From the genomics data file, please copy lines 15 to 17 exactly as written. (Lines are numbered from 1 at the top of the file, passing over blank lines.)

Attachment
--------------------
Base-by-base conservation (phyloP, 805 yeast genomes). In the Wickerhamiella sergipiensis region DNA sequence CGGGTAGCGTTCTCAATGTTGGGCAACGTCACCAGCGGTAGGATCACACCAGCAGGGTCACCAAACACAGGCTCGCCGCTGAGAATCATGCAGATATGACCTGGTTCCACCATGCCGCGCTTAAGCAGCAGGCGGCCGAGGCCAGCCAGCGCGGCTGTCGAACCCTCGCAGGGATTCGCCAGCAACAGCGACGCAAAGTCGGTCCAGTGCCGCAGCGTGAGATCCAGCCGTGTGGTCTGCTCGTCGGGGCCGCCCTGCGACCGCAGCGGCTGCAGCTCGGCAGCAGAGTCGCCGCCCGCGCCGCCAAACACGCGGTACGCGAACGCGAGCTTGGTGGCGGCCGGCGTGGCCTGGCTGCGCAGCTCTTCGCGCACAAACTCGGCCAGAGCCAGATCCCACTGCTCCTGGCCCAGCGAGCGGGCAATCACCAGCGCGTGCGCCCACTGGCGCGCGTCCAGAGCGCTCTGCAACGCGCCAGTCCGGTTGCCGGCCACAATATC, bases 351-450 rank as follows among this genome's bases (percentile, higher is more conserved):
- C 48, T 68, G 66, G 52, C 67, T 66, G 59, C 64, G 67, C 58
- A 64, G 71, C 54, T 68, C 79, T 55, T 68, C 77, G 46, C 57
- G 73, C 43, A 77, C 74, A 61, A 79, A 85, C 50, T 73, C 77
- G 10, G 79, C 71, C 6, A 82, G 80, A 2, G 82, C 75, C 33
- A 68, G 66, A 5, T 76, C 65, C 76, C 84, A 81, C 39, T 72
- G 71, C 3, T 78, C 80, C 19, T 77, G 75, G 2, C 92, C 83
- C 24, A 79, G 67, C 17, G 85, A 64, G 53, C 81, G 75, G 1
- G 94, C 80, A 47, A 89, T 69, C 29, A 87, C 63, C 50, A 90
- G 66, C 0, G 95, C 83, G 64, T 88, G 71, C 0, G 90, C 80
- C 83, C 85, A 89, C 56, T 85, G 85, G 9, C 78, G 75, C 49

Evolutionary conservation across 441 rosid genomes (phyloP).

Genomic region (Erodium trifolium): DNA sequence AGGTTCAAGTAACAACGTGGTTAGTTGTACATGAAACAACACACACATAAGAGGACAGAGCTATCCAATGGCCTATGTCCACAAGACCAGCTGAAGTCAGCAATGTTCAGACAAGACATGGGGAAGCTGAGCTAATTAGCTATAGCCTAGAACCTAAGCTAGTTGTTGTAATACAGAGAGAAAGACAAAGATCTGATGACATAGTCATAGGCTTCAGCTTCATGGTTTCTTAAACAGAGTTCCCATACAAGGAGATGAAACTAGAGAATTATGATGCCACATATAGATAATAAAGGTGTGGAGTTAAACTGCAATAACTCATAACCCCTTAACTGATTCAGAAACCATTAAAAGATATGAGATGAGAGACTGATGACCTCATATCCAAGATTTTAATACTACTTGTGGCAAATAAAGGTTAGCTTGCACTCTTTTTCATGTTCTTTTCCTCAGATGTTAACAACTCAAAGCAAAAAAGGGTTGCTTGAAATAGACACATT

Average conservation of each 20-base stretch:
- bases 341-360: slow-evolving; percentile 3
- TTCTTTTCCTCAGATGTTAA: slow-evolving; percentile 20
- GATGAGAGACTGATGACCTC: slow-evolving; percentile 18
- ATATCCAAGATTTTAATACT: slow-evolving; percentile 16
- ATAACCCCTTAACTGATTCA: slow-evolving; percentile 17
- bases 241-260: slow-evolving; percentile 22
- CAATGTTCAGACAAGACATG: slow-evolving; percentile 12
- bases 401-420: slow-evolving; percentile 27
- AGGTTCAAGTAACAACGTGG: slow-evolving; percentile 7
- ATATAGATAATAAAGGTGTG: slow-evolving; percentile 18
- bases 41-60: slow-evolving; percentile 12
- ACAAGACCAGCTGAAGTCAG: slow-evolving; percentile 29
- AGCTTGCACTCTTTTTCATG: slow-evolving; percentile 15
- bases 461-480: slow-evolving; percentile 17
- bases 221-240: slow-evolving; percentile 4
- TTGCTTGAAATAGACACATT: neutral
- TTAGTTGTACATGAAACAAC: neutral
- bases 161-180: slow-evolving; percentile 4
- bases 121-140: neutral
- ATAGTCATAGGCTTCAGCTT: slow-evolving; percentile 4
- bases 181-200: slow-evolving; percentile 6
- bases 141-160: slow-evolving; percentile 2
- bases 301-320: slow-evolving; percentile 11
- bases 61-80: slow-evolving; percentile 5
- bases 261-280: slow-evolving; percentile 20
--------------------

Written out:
- bases 341-360: slow-evolving; percentile 3
- TTCTTTTCCTCAGATGTTAA: slow-evolving; percentile 20
- GATGAGAGACTGATGACCTC: slow-evolving; percentile 18